The Great Necession: Leading in Tough Economic Times

It’s not a Recession, It’s a Necession

Anyone bothering to pay attention to what’s happening with consumer spending in the current recession can note one trend: that is, even those consumers who are likely to be unaffected by the economic downturn are helping fuel the recession because they’ve gone into wallet lockdown. They’ve declared that we are in the Great Necession of 2009.

While one could argue that in a free market no job is ever really safe, 92% of Americans who want a job, have a job. Moreover, most of those same 92% are likely to have little disruption to their income streams over the foreseeable future.

So why does the housing market continue to tank and why are new car sales sitting at their lowest levels in decades? People have been scared into a Necession.

Forget for a moment that the credit markets have tightened; there aren’t any tire-kickers on dealer lots or looky-loos at the Sunday open houses to apply for credit. Why? Because no one in their right mind is going to buy a new car or house until they need to buy one.

How do you know we’re in a Necession?

Traditional large discretionary purchases (like cars, boats, vacation homes) are based on emotion and impulse, not on necessity. Cars, for example, are built to last for a decade or more, yet many Americans habitually traded in their cars every 18 to 36 months. This is what fueled more than 16 million new car purchases a year as recently as 2006. (Read our related post on the auto industry here.) We’re now at half that amount; and because of the Great Necession of 2009, we predict the auto industry won’t see the 16 million mark again before 2020. People just don’t need to buy a new car, regardless of the availability of credit, and now they know that.

The economic realities of today have taught those of us who’ve lost jobs and those of us with good jobs that we need to live within our means. One colleague recently told me he will never again have a monthly financial commitment (he called it his “monthly nut”) greater than he can cover working for minimum wage. I believe him. His spending paradigm has been forever shifted from one of excess to one of “necess.” He is a New Era Necessionist, helping fuel the Great Necession.

How to Lead in a Necession

The unfortunate reality of being in a Necession is that even when the credit markets relax and the layoffs subside, retail spending will not return for a very long time. Consumer confidence may return, but consumer spending – that is, spending like drunken sailors on shore leave – will not. The generation that lives through the Great Necession will be much like the one that lived through the Great Depression: they will change their habits forever for fear of a return to bad times.

The only remedy for leaders is to instill confidence. You must reek of confidence when dealing with your acquaintances, your employees and your customers. (It certainly doesn’t help when the media seeks a negative slant to every story – but great leaders know to control what they can control, and to limit the influence of that which they cannot.)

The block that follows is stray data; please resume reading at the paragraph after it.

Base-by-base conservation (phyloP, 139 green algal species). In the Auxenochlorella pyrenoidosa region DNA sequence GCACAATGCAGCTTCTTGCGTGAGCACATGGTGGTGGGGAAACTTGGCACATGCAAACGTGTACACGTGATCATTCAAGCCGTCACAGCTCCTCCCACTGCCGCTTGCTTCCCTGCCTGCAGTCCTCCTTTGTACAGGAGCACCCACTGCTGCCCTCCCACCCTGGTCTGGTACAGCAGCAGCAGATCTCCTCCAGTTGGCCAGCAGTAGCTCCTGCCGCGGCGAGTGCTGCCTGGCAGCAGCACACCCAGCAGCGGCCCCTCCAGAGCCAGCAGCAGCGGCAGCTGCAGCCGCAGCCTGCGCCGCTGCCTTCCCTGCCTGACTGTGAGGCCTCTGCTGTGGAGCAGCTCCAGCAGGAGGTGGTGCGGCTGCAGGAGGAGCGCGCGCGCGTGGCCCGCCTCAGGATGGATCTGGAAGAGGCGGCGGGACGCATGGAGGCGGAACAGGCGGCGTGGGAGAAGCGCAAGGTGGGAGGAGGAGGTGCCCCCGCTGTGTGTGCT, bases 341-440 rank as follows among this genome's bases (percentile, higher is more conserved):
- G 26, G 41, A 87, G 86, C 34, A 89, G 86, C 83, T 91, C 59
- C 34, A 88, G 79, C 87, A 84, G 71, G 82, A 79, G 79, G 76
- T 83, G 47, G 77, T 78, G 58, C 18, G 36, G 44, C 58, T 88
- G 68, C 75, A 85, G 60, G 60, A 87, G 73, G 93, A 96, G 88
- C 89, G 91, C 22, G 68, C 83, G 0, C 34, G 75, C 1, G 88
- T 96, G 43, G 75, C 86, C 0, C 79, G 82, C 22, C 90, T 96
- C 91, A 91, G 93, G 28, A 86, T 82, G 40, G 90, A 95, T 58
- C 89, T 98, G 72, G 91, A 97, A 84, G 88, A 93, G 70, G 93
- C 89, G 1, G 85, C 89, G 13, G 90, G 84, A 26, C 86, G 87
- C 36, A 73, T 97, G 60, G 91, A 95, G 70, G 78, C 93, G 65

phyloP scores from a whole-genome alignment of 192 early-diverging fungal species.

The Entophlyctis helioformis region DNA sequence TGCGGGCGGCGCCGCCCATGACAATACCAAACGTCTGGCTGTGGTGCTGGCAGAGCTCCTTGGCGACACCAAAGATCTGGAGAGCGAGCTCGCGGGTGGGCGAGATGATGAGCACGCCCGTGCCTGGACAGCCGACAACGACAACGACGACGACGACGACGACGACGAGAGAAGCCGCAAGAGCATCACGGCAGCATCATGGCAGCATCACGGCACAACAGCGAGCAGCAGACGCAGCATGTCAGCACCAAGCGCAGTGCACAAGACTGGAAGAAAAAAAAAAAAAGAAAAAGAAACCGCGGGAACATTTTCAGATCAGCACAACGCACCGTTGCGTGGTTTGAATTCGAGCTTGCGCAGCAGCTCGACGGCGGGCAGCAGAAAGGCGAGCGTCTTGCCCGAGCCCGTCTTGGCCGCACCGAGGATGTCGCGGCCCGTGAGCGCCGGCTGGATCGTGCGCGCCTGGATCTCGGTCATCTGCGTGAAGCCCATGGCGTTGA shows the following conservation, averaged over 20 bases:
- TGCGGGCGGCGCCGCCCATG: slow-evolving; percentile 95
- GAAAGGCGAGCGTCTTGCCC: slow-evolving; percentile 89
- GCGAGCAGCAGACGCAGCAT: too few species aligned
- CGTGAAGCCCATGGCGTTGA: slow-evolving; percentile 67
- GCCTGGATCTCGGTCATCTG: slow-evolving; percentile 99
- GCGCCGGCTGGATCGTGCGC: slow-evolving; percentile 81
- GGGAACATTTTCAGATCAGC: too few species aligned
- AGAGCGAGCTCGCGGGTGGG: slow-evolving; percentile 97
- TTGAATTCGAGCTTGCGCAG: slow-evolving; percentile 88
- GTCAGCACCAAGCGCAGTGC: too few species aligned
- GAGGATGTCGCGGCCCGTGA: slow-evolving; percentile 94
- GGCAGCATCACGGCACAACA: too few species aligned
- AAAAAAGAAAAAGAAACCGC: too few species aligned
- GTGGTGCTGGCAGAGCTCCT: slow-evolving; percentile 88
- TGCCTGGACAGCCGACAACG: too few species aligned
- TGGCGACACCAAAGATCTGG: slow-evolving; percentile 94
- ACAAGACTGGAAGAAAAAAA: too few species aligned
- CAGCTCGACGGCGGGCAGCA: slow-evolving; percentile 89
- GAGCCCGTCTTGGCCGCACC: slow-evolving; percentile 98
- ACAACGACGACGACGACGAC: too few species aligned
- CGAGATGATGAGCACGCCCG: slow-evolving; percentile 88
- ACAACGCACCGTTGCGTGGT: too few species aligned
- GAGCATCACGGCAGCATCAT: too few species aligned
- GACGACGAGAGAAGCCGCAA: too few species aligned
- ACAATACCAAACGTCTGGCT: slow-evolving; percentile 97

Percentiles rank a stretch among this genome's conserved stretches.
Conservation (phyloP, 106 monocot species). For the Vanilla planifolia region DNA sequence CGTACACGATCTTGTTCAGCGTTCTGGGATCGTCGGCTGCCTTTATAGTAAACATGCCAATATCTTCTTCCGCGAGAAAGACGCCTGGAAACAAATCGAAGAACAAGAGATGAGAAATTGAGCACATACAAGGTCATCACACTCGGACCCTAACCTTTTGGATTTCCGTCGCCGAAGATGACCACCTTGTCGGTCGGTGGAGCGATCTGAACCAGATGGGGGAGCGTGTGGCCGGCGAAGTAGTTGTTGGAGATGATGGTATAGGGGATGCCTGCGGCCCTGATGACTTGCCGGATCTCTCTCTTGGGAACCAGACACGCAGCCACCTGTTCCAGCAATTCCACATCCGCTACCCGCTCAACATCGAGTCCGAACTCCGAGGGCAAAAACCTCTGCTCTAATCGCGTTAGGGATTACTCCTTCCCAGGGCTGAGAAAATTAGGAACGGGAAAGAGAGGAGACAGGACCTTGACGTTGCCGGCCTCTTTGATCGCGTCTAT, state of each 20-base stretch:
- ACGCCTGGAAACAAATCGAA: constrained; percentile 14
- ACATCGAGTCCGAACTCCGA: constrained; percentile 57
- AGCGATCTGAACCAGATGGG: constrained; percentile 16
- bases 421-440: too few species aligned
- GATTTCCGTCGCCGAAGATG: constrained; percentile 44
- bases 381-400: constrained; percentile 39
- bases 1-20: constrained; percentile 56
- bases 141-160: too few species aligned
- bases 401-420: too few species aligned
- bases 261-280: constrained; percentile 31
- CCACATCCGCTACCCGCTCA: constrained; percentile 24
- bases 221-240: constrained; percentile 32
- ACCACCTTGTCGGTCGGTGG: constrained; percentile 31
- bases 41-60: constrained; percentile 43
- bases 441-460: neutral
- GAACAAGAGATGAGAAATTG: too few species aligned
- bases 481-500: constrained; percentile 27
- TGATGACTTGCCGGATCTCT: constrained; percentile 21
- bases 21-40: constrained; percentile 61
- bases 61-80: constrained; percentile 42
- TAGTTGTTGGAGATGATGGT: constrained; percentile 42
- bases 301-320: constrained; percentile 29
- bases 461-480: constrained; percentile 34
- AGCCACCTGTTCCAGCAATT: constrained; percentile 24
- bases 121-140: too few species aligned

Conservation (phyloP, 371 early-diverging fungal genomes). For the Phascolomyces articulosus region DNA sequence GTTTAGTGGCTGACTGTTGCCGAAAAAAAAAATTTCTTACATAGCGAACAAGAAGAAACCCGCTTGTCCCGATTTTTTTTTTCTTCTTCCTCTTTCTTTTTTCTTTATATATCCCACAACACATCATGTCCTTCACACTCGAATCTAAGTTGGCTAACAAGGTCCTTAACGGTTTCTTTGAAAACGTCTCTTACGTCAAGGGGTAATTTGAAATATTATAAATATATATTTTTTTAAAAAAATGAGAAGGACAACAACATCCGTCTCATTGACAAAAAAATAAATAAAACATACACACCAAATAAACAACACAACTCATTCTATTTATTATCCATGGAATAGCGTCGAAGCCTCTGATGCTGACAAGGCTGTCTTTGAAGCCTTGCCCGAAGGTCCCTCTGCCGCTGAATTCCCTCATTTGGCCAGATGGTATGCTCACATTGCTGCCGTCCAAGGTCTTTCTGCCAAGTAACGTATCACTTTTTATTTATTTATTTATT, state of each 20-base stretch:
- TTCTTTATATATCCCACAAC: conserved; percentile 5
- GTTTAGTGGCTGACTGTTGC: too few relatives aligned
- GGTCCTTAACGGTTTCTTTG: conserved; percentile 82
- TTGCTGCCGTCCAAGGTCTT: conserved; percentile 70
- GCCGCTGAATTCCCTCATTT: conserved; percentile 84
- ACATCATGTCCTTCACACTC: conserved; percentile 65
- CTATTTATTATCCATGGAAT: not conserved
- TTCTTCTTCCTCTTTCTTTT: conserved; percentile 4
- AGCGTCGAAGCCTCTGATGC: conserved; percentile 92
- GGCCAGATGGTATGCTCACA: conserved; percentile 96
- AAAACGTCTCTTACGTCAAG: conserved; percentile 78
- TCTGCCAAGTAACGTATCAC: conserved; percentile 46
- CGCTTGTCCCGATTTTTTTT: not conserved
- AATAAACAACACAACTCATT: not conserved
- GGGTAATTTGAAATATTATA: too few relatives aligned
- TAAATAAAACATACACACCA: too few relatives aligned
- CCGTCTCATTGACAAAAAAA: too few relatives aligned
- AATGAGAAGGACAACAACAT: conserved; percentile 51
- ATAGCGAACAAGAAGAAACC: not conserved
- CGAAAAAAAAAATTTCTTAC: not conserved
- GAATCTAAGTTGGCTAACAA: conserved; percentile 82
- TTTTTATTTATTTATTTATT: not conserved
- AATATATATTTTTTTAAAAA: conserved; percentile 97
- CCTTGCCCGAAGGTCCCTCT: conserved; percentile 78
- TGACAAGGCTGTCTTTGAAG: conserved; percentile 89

People are simply not productive when they fear their jobs are in jeopardy. Lacking confidence, otherwise sane managers can literally become paranoid – rendering them ineffective. The rumor mill – fueled by negative thoughts and doomsday predictions from the rank and file – runs rampant. Job dissatisfaction from an uncertain future begets customer dissatisfaction; while customer dissatisfaction begets even lower sales, leading to a further erosion of employee confidence.

It’s our job as leaders to keep all of this from happening. So let’s agree on few easy paradigm shifts:

  1. The times are challenging, but our future looks great. Believe this and live this, then use this as a standard reply to anyone (especially employees and customers) enquiring about your business.
  2. The best part about a recession is the thinning of the herd. You need to believe this and live this, as well. Feel free to speak to your employees in these terms and let them know you appreciate their hard work, because it is their hard work that will help them and everyone else at your company keep their jobs.
  3. We cannot wish our way back to prosperity. Too often we see managers looking for magic pills to solve a crisis. The truth is that anything worthwhile takes hard work – otherwise, everyone could do it. You need to gain a solid commitment to best practices from everyone in order to save your company.
  4. Sales cures all ills. While it was this very saying that partially got us into this mess (we didn’t realize we had bad leaders, because times were good and revenues were growing), returning our teams to a “selling culture” is one of the quickest ways to right any ship. Unfortunately, many businesses have focused too heavily on cost-cutting and not enough on the fundamentals of selling. Get your teams back to basics: focus on selling activities, not results, so that when the market turns, your team will get more than their share.